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California's Plan To Offset Emissions Using Forests May Have A Major Flaw

The Klamath River is seen flowing across northern California from atop Cade Mountain in the Klamath National Forest. (Gillian Flaccus/AP)
The Klamath River is seen flowing across northern California from atop Cade Mountain in the Klamath National Forest. (Gillian Flaccus/AP)

To meet the Biden administration’s emissions targets, the United States needs to expand and preserve forests to soak up climate-warming carbon dioxide.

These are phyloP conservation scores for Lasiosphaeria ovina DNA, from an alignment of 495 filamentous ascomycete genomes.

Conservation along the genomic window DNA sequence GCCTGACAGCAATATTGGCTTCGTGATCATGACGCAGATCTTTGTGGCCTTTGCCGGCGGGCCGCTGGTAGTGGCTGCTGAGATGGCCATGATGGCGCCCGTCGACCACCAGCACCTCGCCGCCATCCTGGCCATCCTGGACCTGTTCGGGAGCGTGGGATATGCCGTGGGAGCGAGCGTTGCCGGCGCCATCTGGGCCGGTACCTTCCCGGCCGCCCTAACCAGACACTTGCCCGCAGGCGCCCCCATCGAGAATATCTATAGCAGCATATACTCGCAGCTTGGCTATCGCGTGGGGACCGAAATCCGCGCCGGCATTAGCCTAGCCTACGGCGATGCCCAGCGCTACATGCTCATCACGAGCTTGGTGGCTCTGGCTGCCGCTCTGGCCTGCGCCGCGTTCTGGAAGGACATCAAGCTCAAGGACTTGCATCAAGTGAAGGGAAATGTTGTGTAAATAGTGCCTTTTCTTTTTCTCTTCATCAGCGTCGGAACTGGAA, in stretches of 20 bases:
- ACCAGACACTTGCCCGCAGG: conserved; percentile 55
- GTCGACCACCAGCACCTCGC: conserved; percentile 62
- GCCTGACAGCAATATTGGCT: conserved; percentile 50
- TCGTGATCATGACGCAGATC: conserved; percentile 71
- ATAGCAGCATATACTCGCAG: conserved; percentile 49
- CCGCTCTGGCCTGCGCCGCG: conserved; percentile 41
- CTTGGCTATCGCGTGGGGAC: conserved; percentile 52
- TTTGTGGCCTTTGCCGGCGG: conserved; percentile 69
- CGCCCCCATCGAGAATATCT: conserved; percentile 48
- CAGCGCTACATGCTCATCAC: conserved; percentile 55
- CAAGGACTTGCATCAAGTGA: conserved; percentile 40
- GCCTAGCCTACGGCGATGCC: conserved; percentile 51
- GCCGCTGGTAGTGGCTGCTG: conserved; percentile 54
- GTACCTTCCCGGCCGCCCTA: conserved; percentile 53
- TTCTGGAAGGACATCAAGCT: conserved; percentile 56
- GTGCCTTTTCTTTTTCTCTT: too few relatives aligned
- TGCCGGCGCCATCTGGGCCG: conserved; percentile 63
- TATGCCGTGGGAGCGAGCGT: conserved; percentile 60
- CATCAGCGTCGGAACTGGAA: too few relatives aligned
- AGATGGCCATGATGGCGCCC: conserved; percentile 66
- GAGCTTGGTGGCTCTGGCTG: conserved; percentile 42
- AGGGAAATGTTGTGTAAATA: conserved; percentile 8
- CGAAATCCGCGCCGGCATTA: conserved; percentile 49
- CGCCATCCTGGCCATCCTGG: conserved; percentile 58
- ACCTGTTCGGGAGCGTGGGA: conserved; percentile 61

The same principle is behind California’s forest offset program: Major polluters in the state can pay forest owners to maintain their land in exchange for carbon credits, allowing net emissions to stay within the cap set by the state.

But there’s an accounting issue. The state’s program has generated more than $20 million “ghost credits” that don’t achieve real climate benefits, letting annual emissions equal to 8.5 million cars escape unaccounted for.

Here & Now‘s Peter O’Dowd talks with Lisa Song, climate reporter for ProPublica who reported the story with the MIT Technology Review.

This article was originally published on WBUR.org.

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